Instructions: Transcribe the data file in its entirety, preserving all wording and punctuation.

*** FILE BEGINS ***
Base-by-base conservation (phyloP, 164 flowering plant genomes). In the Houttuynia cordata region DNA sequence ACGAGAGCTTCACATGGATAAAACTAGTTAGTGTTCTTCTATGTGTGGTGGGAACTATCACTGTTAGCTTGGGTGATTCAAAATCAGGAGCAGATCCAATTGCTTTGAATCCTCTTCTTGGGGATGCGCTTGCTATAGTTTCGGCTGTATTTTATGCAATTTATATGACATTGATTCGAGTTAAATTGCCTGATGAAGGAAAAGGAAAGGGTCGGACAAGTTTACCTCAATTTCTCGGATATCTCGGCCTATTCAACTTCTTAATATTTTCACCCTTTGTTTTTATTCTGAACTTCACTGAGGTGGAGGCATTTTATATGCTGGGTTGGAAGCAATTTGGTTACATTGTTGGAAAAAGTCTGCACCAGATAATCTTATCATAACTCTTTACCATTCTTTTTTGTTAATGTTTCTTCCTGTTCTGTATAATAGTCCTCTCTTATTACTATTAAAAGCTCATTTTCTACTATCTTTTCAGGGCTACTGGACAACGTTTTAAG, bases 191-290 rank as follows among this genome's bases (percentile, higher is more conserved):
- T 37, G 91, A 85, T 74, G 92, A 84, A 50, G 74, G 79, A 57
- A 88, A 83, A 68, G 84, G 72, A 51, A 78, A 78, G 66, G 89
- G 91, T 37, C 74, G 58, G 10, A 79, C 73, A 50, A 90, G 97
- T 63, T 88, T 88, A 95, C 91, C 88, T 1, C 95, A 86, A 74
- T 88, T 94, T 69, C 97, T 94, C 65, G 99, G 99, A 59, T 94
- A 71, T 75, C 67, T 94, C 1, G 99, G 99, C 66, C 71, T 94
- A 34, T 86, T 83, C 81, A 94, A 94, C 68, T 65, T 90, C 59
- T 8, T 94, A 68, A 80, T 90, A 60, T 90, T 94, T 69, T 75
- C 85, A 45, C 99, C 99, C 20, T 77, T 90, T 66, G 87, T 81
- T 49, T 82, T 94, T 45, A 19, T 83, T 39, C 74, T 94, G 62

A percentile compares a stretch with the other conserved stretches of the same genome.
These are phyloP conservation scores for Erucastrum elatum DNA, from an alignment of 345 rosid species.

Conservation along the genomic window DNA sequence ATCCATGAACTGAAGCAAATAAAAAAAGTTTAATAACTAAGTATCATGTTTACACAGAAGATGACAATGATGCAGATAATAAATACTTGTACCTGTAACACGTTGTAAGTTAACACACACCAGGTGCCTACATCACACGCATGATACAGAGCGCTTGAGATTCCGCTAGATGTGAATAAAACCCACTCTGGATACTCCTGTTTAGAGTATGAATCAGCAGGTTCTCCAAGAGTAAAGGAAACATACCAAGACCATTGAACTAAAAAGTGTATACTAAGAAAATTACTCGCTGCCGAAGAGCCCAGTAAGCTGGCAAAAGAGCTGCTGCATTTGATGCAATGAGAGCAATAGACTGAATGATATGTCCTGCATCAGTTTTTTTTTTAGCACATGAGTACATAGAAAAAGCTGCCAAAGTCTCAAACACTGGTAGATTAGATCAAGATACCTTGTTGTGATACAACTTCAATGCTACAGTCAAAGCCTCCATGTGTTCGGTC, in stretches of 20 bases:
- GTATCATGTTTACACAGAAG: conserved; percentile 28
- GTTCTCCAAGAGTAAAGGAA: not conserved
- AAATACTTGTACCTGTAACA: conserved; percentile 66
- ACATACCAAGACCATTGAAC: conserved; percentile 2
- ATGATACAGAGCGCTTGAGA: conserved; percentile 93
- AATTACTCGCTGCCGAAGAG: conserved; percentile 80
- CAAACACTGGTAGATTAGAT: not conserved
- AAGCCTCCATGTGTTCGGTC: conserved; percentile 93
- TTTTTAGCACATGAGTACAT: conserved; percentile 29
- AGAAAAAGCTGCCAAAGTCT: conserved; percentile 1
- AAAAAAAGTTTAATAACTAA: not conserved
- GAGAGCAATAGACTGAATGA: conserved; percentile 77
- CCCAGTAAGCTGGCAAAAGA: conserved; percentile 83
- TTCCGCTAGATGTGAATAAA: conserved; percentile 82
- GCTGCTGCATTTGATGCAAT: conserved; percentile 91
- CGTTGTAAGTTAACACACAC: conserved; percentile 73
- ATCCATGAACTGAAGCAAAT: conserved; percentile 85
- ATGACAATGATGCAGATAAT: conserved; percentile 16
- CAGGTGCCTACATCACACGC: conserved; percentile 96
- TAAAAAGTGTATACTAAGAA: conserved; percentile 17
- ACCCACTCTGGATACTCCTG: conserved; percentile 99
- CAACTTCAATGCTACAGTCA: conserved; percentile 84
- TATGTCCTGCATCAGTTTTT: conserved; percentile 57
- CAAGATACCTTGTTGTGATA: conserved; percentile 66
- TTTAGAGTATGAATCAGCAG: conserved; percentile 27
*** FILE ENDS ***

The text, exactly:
Base-by-base conservation (phyloP, 164 flowering plant genomes). In the Houttuynia cordata region DNA sequence ACGAGAGCTTCACATGGATAAAACTAGTTAGTGTTCTTCTATGTGTGGTGGGAACTATCACTGTTAGCTTGGGTGATTCAAAATCAGGAGCAGATCCAATTGCTTTGAATCCTCTTCTTGGGGATGCGCTTGCTATAGTTTCGGCTGTATTTTATGCAATTTATATGACATTGATTCGAGTTAAATTGCCTGATGAAGGAAAAGGAAAGGGTCGGACAAGTTTACCTCAATTTCTCGGATATCTCGGCCTATTCAACTTCTTAATATTTTCACCCTTTGTTTTTATTCTGAACTTCACTGAGGTGGAGGCATTTTATATGCTGGGTTGGAAGCAATTTGGTTACATTGTTGGAAAAAGTCTGCACCAGATAATCTTATCATAACTCTTTACCATTCTTTTTTGTTAATGTTTCTTCCTGTTCTGTATAATAGTCCTCTCTTATTACTATTAAAAGCTCATTTTCTACTATCTTTTCAGGGCTACTGGACAACGTTTTAAG, bases 191-290 rank as follows among this genome's bases (percentile, higher is more conserved):
- T 37, G 91, A 85, T 74, G 92, A 84, A 50, G 74, G 79, A 57
- A 88, A 83, A 68, G 84, G 72, A 51, A 78, A 78, G 66, G 89
- G 91, T 37, C 74, G 58, G 10, A 79, C 73, A 50, A 90, G 97
- T 63, T 88, T 88, A 95, C 91, C 88, T 1, C 95, A 86, A 74
- T 88, T 94, T 69, C 97, T 94, C 65, G 99, G 99, A 59, T 94
- A 71, T 75, C 67, T 94, C 1, G 99, G 99, C 66, C 71, T 94
- A 34, T 86, T 83, C 81, A 94, A 94, C 68, T 65, T 90, C 59
- T 8, T 94, A 68, A 80, T 90, A 60, T 90, T 94, T 69, T 75
- C 85, A 45, C 99, C 99, C 20, T 77, T 90, T 66, G 87, T 81
- T 49, T 82, T 94, T 45, A 19, T 83, T 39, C 74, T 94, G 62

A percentile compares a stretch with the other conserved stretches of the same genome.
These are phyloP conservation scores for Erucastrum elatum DNA, from an alignment of 345 rosid species.

Conservation along the genomic window DNA sequence ATCCATGAACTGAAGCAAATAAAAAAAGTTTAATAACTAAGTATCATGTTTACACAGAAGATGACAATGATGCAGATAATAAATACTTGTACCTGTAACACGTTGTAAGTTAACACACACCAGGTGCCTACATCACACGCATGATACAGAGCGCTTGAGATTCCGCTAGATGTGAATAAAACCCACTCTGGATACTCCTGTTTAGAGTATGAATCAGCAGGTTCTCCAAGAGTAAAGGAAACATACCAAGACCATTGAACTAAAAAGTGTATACTAAGAAAATTACTCGCTGCCGAAGAGCCCAGTAAGCTGGCAAAAGAGCTGCTGCATTTGATGCAATGAGAGCAATAGACTGAATGATATGTCCTGCATCAGTTTTTTTTTTAGCACATGAGTACATAGAAAAAGCTGCCAAAGTCTCAAACACTGGTAGATTAGATCAAGATACCTTGTTGTGATACAACTTCAATGCTACAGTCAAAGCCTCCATGTGTTCGGTC, in stretches of 20 bases:
- GTATCATGTTTACACAGAAG: conserved; percentile 28
- GTTCTCCAAGAGTAAAGGAA: not conserved
- AAATACTTGTACCTGTAACA: conserved; percentile 66
- ACATACCAAGACCATTGAAC: conserved; percentile 2
- ATGATACAGAGCGCTTGAGA: conserved; percentile 93
- AATTACTCGCTGCCGAAGAG: conserved; percentile 80
- CAAACACTGGTAGATTAGAT: not conserved
- AAGCCTCCATGTGTTCGGTC: conserved; percentile 93
- TTTTTAGCACATGAGTACAT: conserved; percentile 29
- AGAAAAAGCTGCCAAAGTCT: conserved; percentile 1
- AAAAAAAGTTTAATAACTAA: not conserved
- GAGAGCAATAGACTGAATGA: conserved; percentile 77
- CCCAGTAAGCTGGCAAAAGA: conserved; percentile 83
- TTCCGCTAGATGTGAATAAA: conserved; percentile 82
- GCTGCTGCATTTGATGCAAT: conserved; percentile 91
- CGTTGTAAGTTAACACACAC: conserved; percentile 73
- ATCCATGAACTGAAGCAAAT: conserved; percentile 85
- ATGACAATGATGCAGATAAT: conserved; percentile 16
- CAGGTGCCTACATCACACGC: conserved; percentile 96
- TAAAAAGTGTATACTAAGAA: conserved; percentile 17
- ACCCACTCTGGATACTCCTG: conserved; percentile 99
- CAACTTCAATGCTACAGTCA: conserved; percentile 84
- TATGTCCTGCATCAGTTTTT: conserved; percentile 57
- CAAGATACCTTGTTGTGATA: conserved; percentile 66
- TTTAGAGTATGAATCAGCAG: conserved; percentile 27